PLANT TRANSFORMATION COURSE OFFERED IN SPRING

A plant transformation course will begin next semester, organized

by zoology/genetics and several other departments. Students taking

the course for credit will be given preference, but if openings

are available, faculty, staff and others not interested in earning

credits may sign up beginning Jan. 5. The course, offered for

the first time last spring, will be a series of five two-session

workshops. For more information: Gary Polking, 4-1813 or polking@iastate.edu,

or Kan Wang, 4-4429, kanwang@iastate.edu.

DEADLINES & REMINDERS

Dec. 8: Writing Successful Teaching Grants, Gateway Center, 6:30

p.m., 4-9376.

Dec. 20: Graduation. College convocation, 9:30 a.m., C.Y. Stephens.

Dec. 20: Deadline, presentation proposals, 1998 international

conference on animal production systems and the environment, 4-4202.

Jan. 2: Foreign travel grant applications due, 138 Curtiss.

C O M M U N I C A T I O N S K I O S K

MIND YOUR MANNERS ON THE NET

Respond to your e-mail within 24 hours. That's one suggestion

of good Internet manners by experts in netiquette (etiquette on

the Internet). Netiquette can get complicated because of the technology

involved. For example, some consider a return receipt on e-mail

rude because it may invade the recipient's privacy. A netiquette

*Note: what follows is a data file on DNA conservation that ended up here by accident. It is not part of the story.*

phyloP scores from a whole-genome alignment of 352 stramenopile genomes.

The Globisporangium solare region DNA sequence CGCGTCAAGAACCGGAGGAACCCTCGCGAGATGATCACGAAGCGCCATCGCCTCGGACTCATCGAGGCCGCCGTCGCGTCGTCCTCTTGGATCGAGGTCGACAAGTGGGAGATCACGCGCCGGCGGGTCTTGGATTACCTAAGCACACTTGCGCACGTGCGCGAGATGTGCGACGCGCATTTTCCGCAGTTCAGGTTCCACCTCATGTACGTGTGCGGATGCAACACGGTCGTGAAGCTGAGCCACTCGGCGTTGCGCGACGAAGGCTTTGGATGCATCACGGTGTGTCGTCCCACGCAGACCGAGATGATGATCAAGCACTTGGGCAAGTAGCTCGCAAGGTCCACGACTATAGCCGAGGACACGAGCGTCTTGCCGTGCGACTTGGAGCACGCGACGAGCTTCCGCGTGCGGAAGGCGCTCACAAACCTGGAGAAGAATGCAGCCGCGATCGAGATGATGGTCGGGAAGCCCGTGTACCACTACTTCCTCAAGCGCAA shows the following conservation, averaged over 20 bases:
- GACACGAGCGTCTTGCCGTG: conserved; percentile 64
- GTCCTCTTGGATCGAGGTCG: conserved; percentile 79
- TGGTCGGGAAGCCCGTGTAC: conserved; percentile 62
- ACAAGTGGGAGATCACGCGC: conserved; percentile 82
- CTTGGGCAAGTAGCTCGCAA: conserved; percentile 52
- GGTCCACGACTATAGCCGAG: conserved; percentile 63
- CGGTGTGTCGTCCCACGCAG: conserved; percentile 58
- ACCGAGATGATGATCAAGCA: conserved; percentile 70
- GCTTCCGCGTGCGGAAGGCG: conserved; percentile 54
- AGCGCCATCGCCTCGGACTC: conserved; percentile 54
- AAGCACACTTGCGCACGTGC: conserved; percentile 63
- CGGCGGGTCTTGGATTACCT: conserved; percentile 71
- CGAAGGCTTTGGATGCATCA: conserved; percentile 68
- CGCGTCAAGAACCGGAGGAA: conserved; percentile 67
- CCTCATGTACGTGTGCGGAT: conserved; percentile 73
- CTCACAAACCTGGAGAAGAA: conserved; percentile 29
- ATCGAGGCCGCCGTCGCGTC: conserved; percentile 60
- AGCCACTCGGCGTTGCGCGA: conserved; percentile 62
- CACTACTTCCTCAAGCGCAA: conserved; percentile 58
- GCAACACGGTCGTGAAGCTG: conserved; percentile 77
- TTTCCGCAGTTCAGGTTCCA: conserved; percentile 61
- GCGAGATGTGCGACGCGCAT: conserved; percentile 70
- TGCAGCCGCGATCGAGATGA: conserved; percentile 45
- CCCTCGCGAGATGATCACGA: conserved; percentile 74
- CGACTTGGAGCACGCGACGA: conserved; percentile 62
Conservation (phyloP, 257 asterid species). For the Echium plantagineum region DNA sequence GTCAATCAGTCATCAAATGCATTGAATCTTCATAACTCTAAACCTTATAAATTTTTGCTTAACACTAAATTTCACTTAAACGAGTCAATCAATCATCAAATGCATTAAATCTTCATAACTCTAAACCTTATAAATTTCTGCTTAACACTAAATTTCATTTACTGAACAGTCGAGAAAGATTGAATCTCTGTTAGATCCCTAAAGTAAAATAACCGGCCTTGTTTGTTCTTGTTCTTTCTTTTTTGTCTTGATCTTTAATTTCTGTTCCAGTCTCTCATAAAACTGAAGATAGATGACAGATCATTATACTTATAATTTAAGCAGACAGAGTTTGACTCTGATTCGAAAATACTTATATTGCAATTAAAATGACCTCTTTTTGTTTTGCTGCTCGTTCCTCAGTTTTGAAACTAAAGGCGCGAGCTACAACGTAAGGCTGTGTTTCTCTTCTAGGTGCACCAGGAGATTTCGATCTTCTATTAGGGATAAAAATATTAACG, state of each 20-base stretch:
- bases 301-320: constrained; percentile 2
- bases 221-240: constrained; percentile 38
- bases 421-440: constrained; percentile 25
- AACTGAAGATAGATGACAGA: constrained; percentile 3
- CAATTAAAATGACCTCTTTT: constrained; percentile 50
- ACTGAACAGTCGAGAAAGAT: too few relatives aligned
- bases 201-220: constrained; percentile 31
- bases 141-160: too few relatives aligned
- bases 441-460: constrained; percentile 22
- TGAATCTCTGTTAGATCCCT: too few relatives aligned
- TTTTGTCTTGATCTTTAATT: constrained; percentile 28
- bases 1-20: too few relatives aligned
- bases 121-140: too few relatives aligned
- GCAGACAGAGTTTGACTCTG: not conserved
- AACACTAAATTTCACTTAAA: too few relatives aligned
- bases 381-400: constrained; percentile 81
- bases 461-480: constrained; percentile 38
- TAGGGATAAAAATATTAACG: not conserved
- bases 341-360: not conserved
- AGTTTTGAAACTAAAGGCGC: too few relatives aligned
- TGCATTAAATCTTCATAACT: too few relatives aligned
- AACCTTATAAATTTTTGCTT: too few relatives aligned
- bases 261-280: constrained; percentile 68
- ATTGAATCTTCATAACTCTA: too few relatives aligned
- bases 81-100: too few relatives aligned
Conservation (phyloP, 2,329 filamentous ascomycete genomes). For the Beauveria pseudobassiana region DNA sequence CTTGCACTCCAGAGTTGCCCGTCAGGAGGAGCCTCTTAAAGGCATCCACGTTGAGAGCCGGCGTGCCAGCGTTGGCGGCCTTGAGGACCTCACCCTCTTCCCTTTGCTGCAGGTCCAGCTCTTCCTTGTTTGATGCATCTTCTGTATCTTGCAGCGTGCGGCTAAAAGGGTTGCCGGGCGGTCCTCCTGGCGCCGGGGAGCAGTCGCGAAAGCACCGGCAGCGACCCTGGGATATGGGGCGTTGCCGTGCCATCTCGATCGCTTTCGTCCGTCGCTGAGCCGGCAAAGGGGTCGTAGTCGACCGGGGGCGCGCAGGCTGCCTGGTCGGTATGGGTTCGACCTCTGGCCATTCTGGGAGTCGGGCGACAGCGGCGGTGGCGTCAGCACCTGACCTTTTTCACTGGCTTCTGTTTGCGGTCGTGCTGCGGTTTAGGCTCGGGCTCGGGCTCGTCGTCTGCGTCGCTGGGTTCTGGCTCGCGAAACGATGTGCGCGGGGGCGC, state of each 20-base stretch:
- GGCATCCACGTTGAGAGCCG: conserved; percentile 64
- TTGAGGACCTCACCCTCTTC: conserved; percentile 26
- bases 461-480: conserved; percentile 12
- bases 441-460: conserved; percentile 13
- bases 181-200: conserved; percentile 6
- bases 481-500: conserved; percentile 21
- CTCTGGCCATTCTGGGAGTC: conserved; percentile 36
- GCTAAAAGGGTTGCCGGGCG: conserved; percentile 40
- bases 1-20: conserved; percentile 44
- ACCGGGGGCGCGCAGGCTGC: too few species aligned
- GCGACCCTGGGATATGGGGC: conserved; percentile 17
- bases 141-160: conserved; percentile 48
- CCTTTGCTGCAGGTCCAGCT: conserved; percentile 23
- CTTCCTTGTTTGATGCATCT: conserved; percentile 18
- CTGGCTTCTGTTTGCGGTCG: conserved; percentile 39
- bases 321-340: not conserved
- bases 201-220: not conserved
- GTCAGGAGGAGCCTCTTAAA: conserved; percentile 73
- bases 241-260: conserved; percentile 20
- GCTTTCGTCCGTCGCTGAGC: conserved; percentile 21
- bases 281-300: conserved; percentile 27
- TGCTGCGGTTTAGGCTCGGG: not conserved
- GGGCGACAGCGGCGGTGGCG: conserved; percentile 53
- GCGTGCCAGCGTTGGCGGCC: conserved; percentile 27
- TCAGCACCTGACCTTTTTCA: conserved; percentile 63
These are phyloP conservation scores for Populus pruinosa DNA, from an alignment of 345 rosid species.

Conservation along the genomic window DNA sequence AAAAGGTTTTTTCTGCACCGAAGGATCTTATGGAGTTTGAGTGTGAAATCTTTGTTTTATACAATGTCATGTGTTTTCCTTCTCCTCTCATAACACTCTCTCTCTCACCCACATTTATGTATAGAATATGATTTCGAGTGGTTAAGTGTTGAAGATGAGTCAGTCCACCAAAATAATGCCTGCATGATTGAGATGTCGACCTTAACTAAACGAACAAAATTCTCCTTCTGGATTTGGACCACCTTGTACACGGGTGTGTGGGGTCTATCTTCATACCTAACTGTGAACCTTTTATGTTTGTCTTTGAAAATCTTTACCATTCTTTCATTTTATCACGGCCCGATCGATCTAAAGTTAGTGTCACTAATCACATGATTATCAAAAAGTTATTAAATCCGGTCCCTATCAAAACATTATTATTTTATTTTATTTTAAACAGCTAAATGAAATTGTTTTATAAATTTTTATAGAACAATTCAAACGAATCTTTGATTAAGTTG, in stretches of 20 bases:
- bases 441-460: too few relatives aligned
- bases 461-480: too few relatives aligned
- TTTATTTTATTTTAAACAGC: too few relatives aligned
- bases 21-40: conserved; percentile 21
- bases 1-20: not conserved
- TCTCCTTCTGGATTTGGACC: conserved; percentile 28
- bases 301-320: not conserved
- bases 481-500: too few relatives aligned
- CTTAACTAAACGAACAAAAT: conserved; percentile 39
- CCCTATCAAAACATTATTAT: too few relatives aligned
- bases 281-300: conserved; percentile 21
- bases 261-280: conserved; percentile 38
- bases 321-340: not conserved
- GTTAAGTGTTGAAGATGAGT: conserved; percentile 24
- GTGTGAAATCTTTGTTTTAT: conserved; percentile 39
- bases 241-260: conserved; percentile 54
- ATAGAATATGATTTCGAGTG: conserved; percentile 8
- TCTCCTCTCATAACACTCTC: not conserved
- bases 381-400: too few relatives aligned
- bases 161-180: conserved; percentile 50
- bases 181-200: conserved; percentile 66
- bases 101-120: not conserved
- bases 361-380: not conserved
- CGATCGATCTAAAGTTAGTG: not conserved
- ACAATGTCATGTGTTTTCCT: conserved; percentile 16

guide in 13 languages can be found at Florida Atlantic University's

Web site. It includes the Ten Commandments of Computer Ethics

(Number 3: Thou shalt not snoop around in other people's files.)

The site: http://www.fau.edu/rinaldi/net/index.htm

I N F O G R A Z I N G

MORE IOWANS EXPECTED TO ENROLL IN COLLEGE

In the next 10 years, Iowa will see a 5.1 percent increase in

the number of men and an 8.1 percent increase in the number of

women enrolled in higher-education institutions. Those increases

include full-time and part-time enrollees. (American Demographics,

October)

ISU EXTENSION WATERSHED CONFERENCE COMING

UP

For more information on "Watershed Partnerships:

Protecting Our Water Resources," Jan. 20-21 in the Scheman

Building: http://extension.agron.iastate.edu/aged/mainprograms/wqconf.html

VISION 2020 COURSE ON IMPROVING TEACHING

Vision 2020's three-session cooperative learning course begins

in January. Two-member teams of faculty or graduate students from

ISU and community colleges can enroll to learn how non-cognitive

skills affect cognitive learning; how to involve students in active

learning; and how to make learning fun. For more information:

4-2092.

E X T E R N A L V O I C E S

ACCOUNTABILITY SHOULD FOCUS ON STUDENTS

For legislators, the number-one factor for university accountability

is student success, according to Tony Kinkel, a six-term Minnesota

lawmaker and a doctoral candidate in higher education administration.

Kinkel spoke this fall at a national workshop on developing accountability

programs.

M A R G I N A L I A

MORE MACHINES RINGING AMOK

Machines made an estimated 50,000 wrong-number calls in the past

year in England. Self-diagnosing machines are programmed to phone

home when they need service. In one case, a woman was repeatedly

awakened in the middle of the night by phone calls made by a public

toilet. The toilet was programmed to ring a number if it was overflowing

or running short of supplies. Besides toilets, vending machines,

refrigerators, traffic lights and boilers can be programmed to

make calls. (TechWire, Aug. 19)